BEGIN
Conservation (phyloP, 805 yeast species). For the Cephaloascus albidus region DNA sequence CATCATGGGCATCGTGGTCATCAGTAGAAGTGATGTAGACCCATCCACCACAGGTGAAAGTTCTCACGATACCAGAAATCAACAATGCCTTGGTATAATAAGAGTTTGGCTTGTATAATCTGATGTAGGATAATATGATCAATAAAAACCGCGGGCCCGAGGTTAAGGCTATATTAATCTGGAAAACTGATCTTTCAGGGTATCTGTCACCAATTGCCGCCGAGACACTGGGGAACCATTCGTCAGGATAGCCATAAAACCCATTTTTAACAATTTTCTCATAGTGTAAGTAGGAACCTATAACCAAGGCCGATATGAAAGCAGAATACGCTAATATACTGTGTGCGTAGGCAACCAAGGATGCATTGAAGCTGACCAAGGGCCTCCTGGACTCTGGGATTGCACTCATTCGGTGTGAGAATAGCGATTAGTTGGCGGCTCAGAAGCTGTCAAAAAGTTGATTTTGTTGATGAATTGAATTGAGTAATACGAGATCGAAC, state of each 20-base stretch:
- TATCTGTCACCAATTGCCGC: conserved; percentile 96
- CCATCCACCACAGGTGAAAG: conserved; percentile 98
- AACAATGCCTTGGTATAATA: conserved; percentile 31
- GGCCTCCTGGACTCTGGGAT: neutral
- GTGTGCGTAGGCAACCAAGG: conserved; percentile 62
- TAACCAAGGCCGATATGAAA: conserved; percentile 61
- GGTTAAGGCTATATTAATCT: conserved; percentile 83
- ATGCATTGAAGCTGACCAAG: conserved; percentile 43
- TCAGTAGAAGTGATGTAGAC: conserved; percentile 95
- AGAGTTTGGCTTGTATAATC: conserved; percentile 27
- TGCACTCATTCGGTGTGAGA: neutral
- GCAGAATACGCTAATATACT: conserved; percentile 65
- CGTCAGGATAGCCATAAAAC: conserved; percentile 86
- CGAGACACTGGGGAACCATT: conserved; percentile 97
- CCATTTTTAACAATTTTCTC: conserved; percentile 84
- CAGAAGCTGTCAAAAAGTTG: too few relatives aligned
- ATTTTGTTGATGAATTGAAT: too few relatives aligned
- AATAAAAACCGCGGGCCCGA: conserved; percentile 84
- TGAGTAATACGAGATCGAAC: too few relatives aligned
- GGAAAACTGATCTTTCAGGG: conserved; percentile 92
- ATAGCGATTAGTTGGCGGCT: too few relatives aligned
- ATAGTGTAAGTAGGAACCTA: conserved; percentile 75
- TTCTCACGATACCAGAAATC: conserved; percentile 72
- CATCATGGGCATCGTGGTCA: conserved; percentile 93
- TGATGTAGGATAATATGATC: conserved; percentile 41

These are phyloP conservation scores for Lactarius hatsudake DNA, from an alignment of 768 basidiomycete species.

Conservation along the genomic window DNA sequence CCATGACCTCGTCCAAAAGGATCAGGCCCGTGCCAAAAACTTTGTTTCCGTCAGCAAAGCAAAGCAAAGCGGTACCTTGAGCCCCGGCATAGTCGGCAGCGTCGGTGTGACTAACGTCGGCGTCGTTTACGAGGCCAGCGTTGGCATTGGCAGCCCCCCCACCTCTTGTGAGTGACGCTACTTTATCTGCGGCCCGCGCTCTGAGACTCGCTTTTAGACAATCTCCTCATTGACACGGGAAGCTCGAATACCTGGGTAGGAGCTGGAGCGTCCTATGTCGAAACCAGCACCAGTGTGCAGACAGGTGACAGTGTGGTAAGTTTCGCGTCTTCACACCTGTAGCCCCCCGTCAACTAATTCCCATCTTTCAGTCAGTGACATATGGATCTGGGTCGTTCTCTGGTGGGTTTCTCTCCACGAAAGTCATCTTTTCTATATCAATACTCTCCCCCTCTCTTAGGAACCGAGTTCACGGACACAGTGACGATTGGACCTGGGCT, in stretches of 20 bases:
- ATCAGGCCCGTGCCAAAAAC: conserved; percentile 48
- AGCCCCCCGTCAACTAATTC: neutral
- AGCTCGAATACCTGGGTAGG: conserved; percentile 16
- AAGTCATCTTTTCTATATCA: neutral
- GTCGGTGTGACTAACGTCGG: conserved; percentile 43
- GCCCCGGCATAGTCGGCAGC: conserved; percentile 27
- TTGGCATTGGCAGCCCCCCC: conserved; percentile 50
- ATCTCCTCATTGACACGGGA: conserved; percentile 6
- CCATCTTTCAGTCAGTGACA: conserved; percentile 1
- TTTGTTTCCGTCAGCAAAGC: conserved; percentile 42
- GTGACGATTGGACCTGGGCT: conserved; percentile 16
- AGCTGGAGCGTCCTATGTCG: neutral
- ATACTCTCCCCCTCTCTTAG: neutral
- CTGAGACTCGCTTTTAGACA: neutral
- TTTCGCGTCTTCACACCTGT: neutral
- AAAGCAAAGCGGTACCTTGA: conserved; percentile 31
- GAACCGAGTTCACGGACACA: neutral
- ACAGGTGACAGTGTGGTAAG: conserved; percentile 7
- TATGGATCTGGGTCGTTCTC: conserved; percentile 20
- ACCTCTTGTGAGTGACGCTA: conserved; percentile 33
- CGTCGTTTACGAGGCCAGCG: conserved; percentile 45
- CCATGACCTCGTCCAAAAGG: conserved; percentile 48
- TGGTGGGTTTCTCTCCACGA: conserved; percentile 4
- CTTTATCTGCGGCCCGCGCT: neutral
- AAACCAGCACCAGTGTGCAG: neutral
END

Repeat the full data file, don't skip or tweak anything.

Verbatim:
Conservation (phyloP, 805 yeast species). For the Cephaloascus albidus region DNA sequence CATCATGGGCATCGTGGTCATCAGTAGAAGTGATGTAGACCCATCCACCACAGGTGAAAGTTCTCACGATACCAGAAATCAACAATGCCTTGGTATAATAAGAGTTTGGCTTGTATAATCTGATGTAGGATAATATGATCAATAAAAACCGCGGGCCCGAGGTTAAGGCTATATTAATCTGGAAAACTGATCTTTCAGGGTATCTGTCACCAATTGCCGCCGAGACACTGGGGAACCATTCGTCAGGATAGCCATAAAACCCATTTTTAACAATTTTCTCATAGTGTAAGTAGGAACCTATAACCAAGGCCGATATGAAAGCAGAATACGCTAATATACTGTGTGCGTAGGCAACCAAGGATGCATTGAAGCTGACCAAGGGCCTCCTGGACTCTGGGATTGCACTCATTCGGTGTGAGAATAGCGATTAGTTGGCGGCTCAGAAGCTGTCAAAAAGTTGATTTTGTTGATGAATTGAATTGAGTAATACGAGATCGAAC, state of each 20-base stretch:
- TATCTGTCACCAATTGCCGC: conserved; percentile 96
- CCATCCACCACAGGTGAAAG: conserved; percentile 98
- AACAATGCCTTGGTATAATA: conserved; percentile 31
- GGCCTCCTGGACTCTGGGAT: neutral
- GTGTGCGTAGGCAACCAAGG: conserved; percentile 62
- TAACCAAGGCCGATATGAAA: conserved; percentile 61
- GGTTAAGGCTATATTAATCT: conserved; percentile 83
- ATGCATTGAAGCTGACCAAG: conserved; percentile 43
- TCAGTAGAAGTGATGTAGAC: conserved; percentile 95
- AGAGTTTGGCTTGTATAATC: conserved; percentile 27
- TGCACTCATTCGGTGTGAGA: neutral
- GCAGAATACGCTAATATACT: conserved; percentile 65
- CGTCAGGATAGCCATAAAAC: conserved; percentile 86
- CGAGACACTGGGGAACCATT: conserved; percentile 97
- CCATTTTTAACAATTTTCTC: conserved; percentile 84
- CAGAAGCTGTCAAAAAGTTG: too few relatives aligned
- ATTTTGTTGATGAATTGAAT: too few relatives aligned
- AATAAAAACCGCGGGCCCGA: conserved; percentile 84
- TGAGTAATACGAGATCGAAC: too few relatives aligned
- GGAAAACTGATCTTTCAGGG: conserved; percentile 92
- ATAGCGATTAGTTGGCGGCT: too few relatives aligned
- ATAGTGTAAGTAGGAACCTA: conserved; percentile 75
- TTCTCACGATACCAGAAATC: conserved; percentile 72
- CATCATGGGCATCGTGGTCA: conserved; percentile 93
- TGATGTAGGATAATATGATC: conserved; percentile 41

These are phyloP conservation scores for Lactarius hatsudake DNA, from an alignment of 768 basidiomycete species.

Conservation along the genomic window DNA sequence CCATGACCTCGTCCAAAAGGATCAGGCCCGTGCCAAAAACTTTGTTTCCGTCAGCAAAGCAAAGCAAAGCGGTACCTTGAGCCCCGGCATAGTCGGCAGCGTCGGTGTGACTAACGTCGGCGTCGTTTACGAGGCCAGCGTTGGCATTGGCAGCCCCCCCACCTCTTGTGAGTGACGCTACTTTATCTGCGGCCCGCGCTCTGAGACTCGCTTTTAGACAATCTCCTCATTGACACGGGAAGCTCGAATACCTGGGTAGGAGCTGGAGCGTCCTATGTCGAAACCAGCACCAGTGTGCAGACAGGTGACAGTGTGGTAAGTTTCGCGTCTTCACACCTGTAGCCCCCCGTCAACTAATTCCCATCTTTCAGTCAGTGACATATGGATCTGGGTCGTTCTCTGGTGGGTTTCTCTCCACGAAAGTCATCTTTTCTATATCAATACTCTCCCCCTCTCTTAGGAACCGAGTTCACGGACACAGTGACGATTGGACCTGGGCT, in stretches of 20 bases:
- ATCAGGCCCGTGCCAAAAAC: conserved; percentile 48
- AGCCCCCCGTCAACTAATTC: neutral
- AGCTCGAATACCTGGGTAGG: conserved; percentile 16
- AAGTCATCTTTTCTATATCA: neutral
- GTCGGTGTGACTAACGTCGG: conserved; percentile 43
- GCCCCGGCATAGTCGGCAGC: conserved; percentile 27
- TTGGCATTGGCAGCCCCCCC: conserved; percentile 50
- ATCTCCTCATTGACACGGGA: conserved; percentile 6
- CCATCTTTCAGTCAGTGACA: conserved; percentile 1
- TTTGTTTCCGTCAGCAAAGC: conserved; percentile 42
- GTGACGATTGGACCTGGGCT: conserved; percentile 16
- AGCTGGAGCGTCCTATGTCG: neutral
- ATACTCTCCCCCTCTCTTAG: neutral
- CTGAGACTCGCTTTTAGACA: neutral
- TTTCGCGTCTTCACACCTGT: neutral
- AAAGCAAAGCGGTACCTTGA: conserved; percentile 31
- GAACCGAGTTCACGGACACA: neutral
- ACAGGTGACAGTGTGGTAAG: conserved; percentile 7
- TATGGATCTGGGTCGTTCTC: conserved; percentile 20
- ACCTCTTGTGAGTGACGCTA: conserved; percentile 33
- CGTCGTTTACGAGGCCAGCG: conserved; percentile 45
- CCATGACCTCGTCCAAAAGG: conserved; percentile 48
- TGGTGGGTTTCTCTCCACGA: conserved; percentile 4
- CTTTATCTGCGGCCCGCGCT: neutral
- AAACCAGCACCAGTGTGCAG: neutral